Escapem‘s Bajo Zero is a game with a strong reputation amongst enthusiasts. If you were being generous, you could class it as a Barcelona game, but it falls a little too far from the city for me to think of it like that. Fortunately, we were staying outside the city, so it was a pretty easy commute across to the venue. A couple of tips: there are two locations on opposite sides of the street so, if you find there’s no one at home, make sure to cross the road and check that you’re not at the wrong one. Second: before entering the 70-minute game, you can choose whether to play on hard or easy. We chose hard but I don’t think that’s a no-brainer for enthusiasts.
Bajo Zero gets off to a great start, delivering an amazing set that’s bound to impress first-timers and enthusiasts alike. The quality of decoration is high throughout, but that opening scene is the real centrepiece to the game, and it came as no surprise that they made good use of it in the gameplay. There’s a real feeling of adventure to the experience as you explore from that relatively restrictive opening space into the wider part of the game.
A couple of parts of the set didn’t reach that high standard, however. In particular, there was a really intriguing section that felt like it could be another memorable moment but instead turned into a bit of a drag. That was partly due to relying on one specific gimmick, although it was compounded by the puzzles they’d chosen to include at that point feeling far weaker than most of the rest of the experience.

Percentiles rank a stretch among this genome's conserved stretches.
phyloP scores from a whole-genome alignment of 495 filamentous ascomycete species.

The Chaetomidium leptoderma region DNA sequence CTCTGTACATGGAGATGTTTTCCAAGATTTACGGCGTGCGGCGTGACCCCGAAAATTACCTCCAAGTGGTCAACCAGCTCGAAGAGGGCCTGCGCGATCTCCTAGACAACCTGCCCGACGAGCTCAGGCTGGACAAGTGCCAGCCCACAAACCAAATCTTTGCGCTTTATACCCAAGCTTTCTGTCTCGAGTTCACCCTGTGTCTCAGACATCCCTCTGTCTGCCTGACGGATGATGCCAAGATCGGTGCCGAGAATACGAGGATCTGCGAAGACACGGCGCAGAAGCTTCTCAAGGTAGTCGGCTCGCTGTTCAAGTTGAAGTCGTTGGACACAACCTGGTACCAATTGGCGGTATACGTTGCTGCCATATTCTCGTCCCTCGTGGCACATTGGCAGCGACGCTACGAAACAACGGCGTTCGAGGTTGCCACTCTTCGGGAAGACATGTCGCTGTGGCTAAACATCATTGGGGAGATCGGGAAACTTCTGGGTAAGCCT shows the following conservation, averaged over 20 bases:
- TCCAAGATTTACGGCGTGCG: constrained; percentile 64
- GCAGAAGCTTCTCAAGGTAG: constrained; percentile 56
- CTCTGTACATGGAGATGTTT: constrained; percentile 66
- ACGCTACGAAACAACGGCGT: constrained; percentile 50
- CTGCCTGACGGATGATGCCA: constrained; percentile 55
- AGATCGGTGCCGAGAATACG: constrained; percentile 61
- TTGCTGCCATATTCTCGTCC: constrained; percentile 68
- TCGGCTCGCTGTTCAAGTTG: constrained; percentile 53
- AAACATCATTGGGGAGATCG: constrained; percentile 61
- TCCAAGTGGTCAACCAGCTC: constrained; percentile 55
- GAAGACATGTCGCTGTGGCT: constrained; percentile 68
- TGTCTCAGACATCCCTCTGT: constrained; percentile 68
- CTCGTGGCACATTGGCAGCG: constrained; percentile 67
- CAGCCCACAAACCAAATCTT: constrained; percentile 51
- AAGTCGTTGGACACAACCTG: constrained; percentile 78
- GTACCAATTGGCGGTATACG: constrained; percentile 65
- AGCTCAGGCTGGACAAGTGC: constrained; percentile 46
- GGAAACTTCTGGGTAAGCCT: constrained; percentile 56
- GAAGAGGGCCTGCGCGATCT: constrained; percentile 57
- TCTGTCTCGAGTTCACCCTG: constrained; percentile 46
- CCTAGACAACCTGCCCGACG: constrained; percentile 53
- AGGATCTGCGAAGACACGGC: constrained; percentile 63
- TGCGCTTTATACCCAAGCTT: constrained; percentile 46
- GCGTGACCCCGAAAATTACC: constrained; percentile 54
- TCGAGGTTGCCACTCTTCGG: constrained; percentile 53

In general, though, the puzzles in Bajo Zero were good. They’d embedded several of them right into the set, included both padlocks and RFID-style mechanism and even thrown in a (very achievable!) physical challenge at one point. I found the inclusion of that physical challenge interesting because it felt whimsical relative to the serious nature of the rest of the game, and it wasn’t a natural action within the story either. I guess there’s always a balance to be had between fun and immersion, and I don’t think it hurt the overall experience.
What was more problematic were the puzzles they added in if you chose the “hard” option. They were definitely hard and reasonably logical, but we didn’t find they added any extra fun to the experience. Two of the three were our least favourite puzzles in the entire game. One, in particular, became a bit of a grind, adding in extra mathematical difficulty and more steps. In retrospect, had we taken the easier option, we’d have maximised on fun in the game rather than time in the game.
The storyline across the experience makes sense and, by the end, you really feel like they’ve taken you on a complete adventure. Bajo Zero wraps up with an adrenaline-filled final few minutes that gives a good reason for the challenges you undertook in the game and then leaves you with a little extra time to reflect on your success or failure!
Bajo Zero is a great game with a real feeling of adventure. There are good, logical challenges embedded within the experience although, if you choose the hard option, expect to find a couple that are less fun.
We played as a team of two adults and two children (aged 9 and 11) on hard mode and didn’t quite make it out in time. For enthusiasts, I think three people would be my ideal team size, although I think you’d be fine with anything between two and four.